About limitations on painting large

One of my Arboretum paintings slipped between the cracks last week, metaphorically speaking, so I thought I would keep to my weekly blogging schedule by discussing it. (And to be honest, I don’t yet have photos prepared for my other potential topics.) I call this one “Among the Japanese Maples”. Along with the Visitors Center painting that led off last week’s blog, it constitutes the largest size that I paint en plein air–16 by 20.

Ironically, my very first plein air painting was 20 x 24–that happened because I just didn’t know any better! It was in a Stan Mueller workshop, and eyebrows went up all around the field when I brought forth my canvas. Would you like to see the result?

York River Meander, 20×24
Not so bad for my first one? Of course, it was the only one I painted that whole day. Nowadays I often complete two paintings if I have both morning and afternoon to work.

If that original workshop had been with Stapleton Kearns, I would still be painting outdoors on the larger canvases. Stape argues that it is easier to paint large. I am a fast painter too, so I think it would have worked for me. But I did not have the right easel for it then, and still do not. For something this large, the best easel is a thing called the Gloucester easel, or a facsimile thereof. Think “teepee” and almost that big. The other two kinds of outdoor easels are the pochade box–basically a box containing paint and palette that sets up on a tripod with your canvas secured to the open lid–and the French or Julien easel, which is a bigger box with legs attached and an adjustable mast to secure large canvases. I have used both, and grew to prefer the pochade box because it is more lightweight and easier to set up.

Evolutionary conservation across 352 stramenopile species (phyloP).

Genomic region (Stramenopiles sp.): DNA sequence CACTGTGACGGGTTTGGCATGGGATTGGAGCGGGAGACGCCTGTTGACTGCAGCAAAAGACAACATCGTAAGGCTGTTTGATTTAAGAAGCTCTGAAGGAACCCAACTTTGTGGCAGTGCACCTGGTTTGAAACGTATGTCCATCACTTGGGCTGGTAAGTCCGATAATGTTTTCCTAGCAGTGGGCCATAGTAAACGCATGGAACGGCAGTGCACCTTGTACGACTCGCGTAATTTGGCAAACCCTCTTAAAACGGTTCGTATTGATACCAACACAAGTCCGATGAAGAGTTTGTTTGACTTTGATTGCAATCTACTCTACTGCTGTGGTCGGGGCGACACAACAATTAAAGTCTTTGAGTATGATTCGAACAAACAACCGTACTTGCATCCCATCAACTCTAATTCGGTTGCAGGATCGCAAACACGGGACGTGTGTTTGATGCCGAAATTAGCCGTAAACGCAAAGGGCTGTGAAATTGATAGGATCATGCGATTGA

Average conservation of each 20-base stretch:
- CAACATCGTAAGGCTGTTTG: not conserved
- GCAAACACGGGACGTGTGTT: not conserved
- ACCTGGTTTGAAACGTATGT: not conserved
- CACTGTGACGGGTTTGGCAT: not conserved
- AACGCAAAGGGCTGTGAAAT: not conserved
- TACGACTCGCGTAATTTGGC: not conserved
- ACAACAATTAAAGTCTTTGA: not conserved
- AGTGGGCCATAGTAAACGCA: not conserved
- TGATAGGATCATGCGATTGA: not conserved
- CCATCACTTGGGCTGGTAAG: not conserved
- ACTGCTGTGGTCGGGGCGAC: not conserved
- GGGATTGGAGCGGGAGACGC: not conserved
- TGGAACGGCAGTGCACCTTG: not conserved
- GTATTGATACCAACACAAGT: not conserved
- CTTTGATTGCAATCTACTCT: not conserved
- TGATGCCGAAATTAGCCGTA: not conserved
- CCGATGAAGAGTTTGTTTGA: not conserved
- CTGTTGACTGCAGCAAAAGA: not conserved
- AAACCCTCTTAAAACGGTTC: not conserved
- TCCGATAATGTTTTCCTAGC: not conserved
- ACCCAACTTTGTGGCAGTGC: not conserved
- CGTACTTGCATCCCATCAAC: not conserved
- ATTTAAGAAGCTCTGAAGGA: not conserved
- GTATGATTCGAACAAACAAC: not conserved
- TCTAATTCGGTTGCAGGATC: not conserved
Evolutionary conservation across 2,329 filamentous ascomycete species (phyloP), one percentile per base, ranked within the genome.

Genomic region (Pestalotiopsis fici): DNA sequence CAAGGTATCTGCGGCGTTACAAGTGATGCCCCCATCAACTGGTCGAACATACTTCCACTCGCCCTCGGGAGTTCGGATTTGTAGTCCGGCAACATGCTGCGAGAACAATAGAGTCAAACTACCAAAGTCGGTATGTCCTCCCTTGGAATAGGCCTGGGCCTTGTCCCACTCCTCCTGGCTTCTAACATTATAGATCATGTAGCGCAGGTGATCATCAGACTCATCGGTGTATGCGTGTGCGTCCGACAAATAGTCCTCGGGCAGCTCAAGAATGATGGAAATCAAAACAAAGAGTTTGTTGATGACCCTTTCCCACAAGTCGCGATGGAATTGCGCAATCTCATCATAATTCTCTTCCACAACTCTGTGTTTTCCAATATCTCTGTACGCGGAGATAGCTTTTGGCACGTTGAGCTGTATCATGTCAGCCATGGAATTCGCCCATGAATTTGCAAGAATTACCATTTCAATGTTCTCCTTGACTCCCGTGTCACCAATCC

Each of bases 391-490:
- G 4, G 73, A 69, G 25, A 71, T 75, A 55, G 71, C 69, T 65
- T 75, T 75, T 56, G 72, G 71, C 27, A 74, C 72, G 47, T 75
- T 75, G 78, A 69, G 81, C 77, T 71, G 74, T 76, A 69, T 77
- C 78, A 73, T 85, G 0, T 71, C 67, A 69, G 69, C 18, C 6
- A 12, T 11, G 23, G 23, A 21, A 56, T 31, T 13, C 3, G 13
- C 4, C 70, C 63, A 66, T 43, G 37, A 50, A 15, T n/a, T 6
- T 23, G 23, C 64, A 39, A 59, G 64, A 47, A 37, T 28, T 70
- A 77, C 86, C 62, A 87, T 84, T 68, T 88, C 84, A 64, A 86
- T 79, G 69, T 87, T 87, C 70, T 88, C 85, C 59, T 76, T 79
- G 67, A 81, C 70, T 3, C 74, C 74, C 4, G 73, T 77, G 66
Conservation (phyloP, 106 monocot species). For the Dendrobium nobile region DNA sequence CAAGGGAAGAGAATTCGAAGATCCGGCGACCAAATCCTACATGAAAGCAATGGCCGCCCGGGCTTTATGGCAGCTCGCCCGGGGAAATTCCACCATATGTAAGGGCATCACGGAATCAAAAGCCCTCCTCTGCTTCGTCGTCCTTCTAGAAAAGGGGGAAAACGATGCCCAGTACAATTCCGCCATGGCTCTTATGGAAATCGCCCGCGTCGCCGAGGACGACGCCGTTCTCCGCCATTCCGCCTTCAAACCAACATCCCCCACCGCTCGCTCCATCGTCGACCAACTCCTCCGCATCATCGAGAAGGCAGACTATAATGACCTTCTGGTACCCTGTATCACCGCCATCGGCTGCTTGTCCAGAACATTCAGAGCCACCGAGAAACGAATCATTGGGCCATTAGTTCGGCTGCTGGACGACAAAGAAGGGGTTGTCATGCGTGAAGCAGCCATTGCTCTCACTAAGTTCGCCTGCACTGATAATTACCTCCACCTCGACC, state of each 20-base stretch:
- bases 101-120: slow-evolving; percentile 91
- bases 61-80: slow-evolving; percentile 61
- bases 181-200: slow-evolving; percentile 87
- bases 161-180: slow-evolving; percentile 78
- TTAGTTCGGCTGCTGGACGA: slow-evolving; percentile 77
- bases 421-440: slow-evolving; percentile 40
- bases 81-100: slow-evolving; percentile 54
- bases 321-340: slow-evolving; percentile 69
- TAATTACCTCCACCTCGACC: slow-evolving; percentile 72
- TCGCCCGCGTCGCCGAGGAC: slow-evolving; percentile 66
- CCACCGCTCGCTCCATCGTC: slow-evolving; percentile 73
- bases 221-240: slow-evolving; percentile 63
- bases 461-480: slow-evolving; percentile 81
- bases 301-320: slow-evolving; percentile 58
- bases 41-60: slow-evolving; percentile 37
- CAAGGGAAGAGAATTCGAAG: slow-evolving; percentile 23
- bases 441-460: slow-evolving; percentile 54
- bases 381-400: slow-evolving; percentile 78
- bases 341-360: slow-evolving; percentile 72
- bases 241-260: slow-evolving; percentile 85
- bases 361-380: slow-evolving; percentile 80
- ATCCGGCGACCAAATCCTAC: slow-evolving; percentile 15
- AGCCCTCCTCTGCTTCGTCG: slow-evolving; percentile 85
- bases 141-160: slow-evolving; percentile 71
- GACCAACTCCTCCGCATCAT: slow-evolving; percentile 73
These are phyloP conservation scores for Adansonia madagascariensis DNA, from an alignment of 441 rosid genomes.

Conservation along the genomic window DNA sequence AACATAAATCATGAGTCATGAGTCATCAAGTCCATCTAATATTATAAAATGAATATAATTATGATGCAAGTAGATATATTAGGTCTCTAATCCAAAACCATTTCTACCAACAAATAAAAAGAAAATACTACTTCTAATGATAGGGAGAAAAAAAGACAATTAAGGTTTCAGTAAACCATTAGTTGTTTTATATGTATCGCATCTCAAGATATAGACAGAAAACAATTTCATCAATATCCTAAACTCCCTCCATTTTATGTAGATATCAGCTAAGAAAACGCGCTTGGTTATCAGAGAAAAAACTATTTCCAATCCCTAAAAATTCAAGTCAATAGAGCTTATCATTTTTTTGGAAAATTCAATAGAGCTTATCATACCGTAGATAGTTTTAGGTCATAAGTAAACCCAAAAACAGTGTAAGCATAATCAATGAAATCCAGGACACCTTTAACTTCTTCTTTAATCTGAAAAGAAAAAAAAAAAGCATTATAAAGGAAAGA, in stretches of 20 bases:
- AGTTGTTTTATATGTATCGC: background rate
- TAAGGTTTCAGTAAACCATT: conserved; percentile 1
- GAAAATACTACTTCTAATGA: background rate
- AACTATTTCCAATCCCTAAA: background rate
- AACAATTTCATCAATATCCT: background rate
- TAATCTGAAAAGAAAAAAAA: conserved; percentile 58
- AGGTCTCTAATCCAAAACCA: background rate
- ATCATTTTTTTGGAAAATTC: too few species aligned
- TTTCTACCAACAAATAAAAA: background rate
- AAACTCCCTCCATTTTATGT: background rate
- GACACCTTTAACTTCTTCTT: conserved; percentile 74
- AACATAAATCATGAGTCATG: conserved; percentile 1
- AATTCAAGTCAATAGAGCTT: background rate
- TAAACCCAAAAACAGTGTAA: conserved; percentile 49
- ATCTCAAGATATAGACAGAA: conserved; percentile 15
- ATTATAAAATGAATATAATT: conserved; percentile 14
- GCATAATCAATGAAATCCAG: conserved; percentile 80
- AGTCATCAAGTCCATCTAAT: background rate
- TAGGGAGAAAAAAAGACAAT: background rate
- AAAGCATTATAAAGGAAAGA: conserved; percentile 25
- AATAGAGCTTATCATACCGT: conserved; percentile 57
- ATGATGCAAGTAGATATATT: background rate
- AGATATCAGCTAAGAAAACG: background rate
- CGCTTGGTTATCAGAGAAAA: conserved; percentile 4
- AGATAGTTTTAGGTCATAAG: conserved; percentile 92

I stretch occasionally to paint the 16 x 20 on my pochade box easel because (A) I need a large format for some reason–like the huge Arboretum exhibit room, or (B) I happen to have that size canvas on hand. It won’t fit on the lid of my pochade box–in fact it dwarfs the lid– so I have to clip it to one side, which is not very stable. But when you paint en plein air, you put up with a lot of unpleasantness–bugs, wind, cold, heat, sunburn . . . and wobble. I’m sure I am forgetting something else that belongs on that list.

Anyway, my Japanese Maple will be among the largest artworks in the Arboretum exhibit, and I just hope it shows up well in its frame on that wall.

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